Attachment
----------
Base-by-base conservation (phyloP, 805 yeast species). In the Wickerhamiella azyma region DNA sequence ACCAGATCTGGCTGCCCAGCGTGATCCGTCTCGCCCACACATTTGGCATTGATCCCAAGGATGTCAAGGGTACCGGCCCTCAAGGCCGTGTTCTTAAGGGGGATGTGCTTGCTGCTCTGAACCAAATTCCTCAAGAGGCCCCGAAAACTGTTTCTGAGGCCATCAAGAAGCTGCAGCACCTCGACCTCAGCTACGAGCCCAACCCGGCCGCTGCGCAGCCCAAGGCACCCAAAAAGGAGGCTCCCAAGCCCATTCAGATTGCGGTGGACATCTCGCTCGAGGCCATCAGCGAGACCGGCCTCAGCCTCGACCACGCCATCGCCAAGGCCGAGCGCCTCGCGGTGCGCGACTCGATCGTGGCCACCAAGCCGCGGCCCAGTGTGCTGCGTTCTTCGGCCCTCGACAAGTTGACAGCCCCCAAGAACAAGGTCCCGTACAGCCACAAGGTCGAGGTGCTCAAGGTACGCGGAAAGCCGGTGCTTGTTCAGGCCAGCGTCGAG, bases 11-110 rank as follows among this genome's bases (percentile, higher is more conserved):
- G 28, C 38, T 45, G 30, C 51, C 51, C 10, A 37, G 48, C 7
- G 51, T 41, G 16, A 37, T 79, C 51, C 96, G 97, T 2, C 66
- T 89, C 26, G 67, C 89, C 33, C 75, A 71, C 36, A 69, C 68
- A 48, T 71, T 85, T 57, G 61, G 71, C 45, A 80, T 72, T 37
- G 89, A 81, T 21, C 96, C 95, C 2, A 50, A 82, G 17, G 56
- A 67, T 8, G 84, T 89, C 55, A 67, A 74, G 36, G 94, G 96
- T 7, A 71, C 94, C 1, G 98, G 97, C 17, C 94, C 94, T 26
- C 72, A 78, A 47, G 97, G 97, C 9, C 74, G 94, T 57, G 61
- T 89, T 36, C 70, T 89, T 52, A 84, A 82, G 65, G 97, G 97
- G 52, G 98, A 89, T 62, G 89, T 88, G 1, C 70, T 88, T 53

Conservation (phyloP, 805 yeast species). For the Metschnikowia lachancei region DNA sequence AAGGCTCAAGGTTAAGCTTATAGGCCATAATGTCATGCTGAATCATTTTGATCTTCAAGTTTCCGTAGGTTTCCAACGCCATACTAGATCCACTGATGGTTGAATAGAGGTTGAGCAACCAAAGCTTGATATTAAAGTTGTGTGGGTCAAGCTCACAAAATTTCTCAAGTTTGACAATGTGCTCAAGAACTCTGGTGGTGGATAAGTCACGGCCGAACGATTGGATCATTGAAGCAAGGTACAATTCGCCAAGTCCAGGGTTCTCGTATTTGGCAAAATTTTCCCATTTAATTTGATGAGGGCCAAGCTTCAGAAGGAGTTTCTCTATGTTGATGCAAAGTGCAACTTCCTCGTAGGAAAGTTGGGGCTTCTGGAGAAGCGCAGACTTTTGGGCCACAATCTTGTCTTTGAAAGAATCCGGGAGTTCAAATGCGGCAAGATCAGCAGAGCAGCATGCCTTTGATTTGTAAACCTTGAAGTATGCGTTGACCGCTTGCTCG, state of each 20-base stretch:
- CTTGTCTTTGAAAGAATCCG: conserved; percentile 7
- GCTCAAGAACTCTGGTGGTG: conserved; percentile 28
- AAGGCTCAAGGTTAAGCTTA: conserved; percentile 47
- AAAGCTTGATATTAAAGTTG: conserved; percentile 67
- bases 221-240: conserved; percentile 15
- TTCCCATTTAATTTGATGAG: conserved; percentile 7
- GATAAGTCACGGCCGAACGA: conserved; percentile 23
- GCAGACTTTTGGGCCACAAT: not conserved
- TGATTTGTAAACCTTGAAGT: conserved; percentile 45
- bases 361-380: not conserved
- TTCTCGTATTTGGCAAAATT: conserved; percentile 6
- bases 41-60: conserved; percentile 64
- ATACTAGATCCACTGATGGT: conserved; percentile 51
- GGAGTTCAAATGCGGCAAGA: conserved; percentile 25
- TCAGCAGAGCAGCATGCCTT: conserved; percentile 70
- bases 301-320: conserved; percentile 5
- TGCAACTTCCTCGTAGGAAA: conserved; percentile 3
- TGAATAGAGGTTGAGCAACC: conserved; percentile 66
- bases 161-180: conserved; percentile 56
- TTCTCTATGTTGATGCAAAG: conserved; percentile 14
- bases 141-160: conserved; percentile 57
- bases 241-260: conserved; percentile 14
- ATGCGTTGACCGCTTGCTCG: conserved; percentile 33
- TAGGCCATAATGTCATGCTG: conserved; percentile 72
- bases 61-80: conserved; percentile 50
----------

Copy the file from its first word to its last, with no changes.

Base-by-base conservation (phyloP, 805 yeast species). In the Wickerhamiella azyma region DNA sequence ACCAGATCTGGCTGCCCAGCGTGATCCGTCTCGCCCACACATTTGGCATTGATCCCAAGGATGTCAAGGGTACCGGCCCTCAAGGCCGTGTTCTTAAGGGGGATGTGCTTGCTGCTCTGAACCAAATTCCTCAAGAGGCCCCGAAAACTGTTTCTGAGGCCATCAAGAAGCTGCAGCACCTCGACCTCAGCTACGAGCCCAACCCGGCCGCTGCGCAGCCCAAGGCACCCAAAAAGGAGGCTCCCAAGCCCATTCAGATTGCGGTGGACATCTCGCTCGAGGCCATCAGCGAGACCGGCCTCAGCCTCGACCACGCCATCGCCAAGGCCGAGCGCCTCGCGGTGCGCGACTCGATCGTGGCCACCAAGCCGCGGCCCAGTGTGCTGCGTTCTTCGGCCCTCGACAAGTTGACAGCCCCCAAGAACAAGGTCCCGTACAGCCACAAGGTCGAGGTGCTCAAGGTACGCGGAAAGCCGGTGCTTGTTCAGGCCAGCGTCGAG, bases 11-110 rank as follows among this genome's bases (percentile, higher is more conserved):
- G 28, C 38, T 45, G 30, C 51, C 51, C 10, A 37, G 48, C 7
- G 51, T 41, G 16, A 37, T 79, C 51, C 96, G 97, T 2, C 66
- T 89, C 26, G 67, C 89, C 33, C 75, A 71, C 36, A 69, C 68
- A 48, T 71, T 85, T 57, G 61, G 71, C 45, A 80, T 72, T 37
- G 89, A 81, T 21, C 96, C 95, C 2, A 50, A 82, G 17, G 56
- A 67, T 8, G 84, T 89, C 55, A 67, A 74, G 36, G 94, G 96
- T 7, A 71, C 94, C 1, G 98, G 97, C 17, C 94, C 94, T 26
- C 72, A 78, A 47, G 97, G 97, C 9, C 74, G 94, T 57, G 61
- T 89, T 36, C 70, T 89, T 52, A 84, A 82, G 65, G 97, G 97
- G 52, G 98, A 89, T 62, G 89, T 88, G 1, C 70, T 88, T 53

Conservation (phyloP, 805 yeast species). For the Metschnikowia lachancei region DNA sequence AAGGCTCAAGGTTAAGCTTATAGGCCATAATGTCATGCTGAATCATTTTGATCTTCAAGTTTCCGTAGGTTTCCAACGCCATACTAGATCCACTGATGGTTGAATAGAGGTTGAGCAACCAAAGCTTGATATTAAAGTTGTGTGGGTCAAGCTCACAAAATTTCTCAAGTTTGACAATGTGCTCAAGAACTCTGGTGGTGGATAAGTCACGGCCGAACGATTGGATCATTGAAGCAAGGTACAATTCGCCAAGTCCAGGGTTCTCGTATTTGGCAAAATTTTCCCATTTAATTTGATGAGGGCCAAGCTTCAGAAGGAGTTTCTCTATGTTGATGCAAAGTGCAACTTCCTCGTAGGAAAGTTGGGGCTTCTGGAGAAGCGCAGACTTTTGGGCCACAATCTTGTCTTTGAAAGAATCCGGGAGTTCAAATGCGGCAAGATCAGCAGAGCAGCATGCCTTTGATTTGTAAACCTTGAAGTATGCGTTGACCGCTTGCTCG, state of each 20-base stretch:
- CTTGTCTTTGAAAGAATCCG: conserved; percentile 7
- GCTCAAGAACTCTGGTGGTG: conserved; percentile 28
- AAGGCTCAAGGTTAAGCTTA: conserved; percentile 47
- AAAGCTTGATATTAAAGTTG: conserved; percentile 67
- bases 221-240: conserved; percentile 15
- TTCCCATTTAATTTGATGAG: conserved; percentile 7
- GATAAGTCACGGCCGAACGA: conserved; percentile 23
- GCAGACTTTTGGGCCACAAT: not conserved
- TGATTTGTAAACCTTGAAGT: conserved; percentile 45
- bases 361-380: not conserved
- TTCTCGTATTTGGCAAAATT: conserved; percentile 6
- bases 41-60: conserved; percentile 64
- ATACTAGATCCACTGATGGT: conserved; percentile 51
- GGAGTTCAAATGCGGCAAGA: conserved; percentile 25
- TCAGCAGAGCAGCATGCCTT: conserved; percentile 70
- bases 301-320: conserved; percentile 5
- TGCAACTTCCTCGTAGGAAA: conserved; percentile 3
- TGAATAGAGGTTGAGCAACC: conserved; percentile 66
- bases 161-180: conserved; percentile 56
- TTCTCTATGTTGATGCAAAG: conserved; percentile 14
- bases 141-160: conserved; percentile 57
- bases 241-260: conserved; percentile 14
- ATGCGTTGACCGCTTGCTCG: conserved; percentile 33
- TAGGCCATAATGTCATGCTG: conserved; percentile 72
- bases 61-80: conserved; percentile 50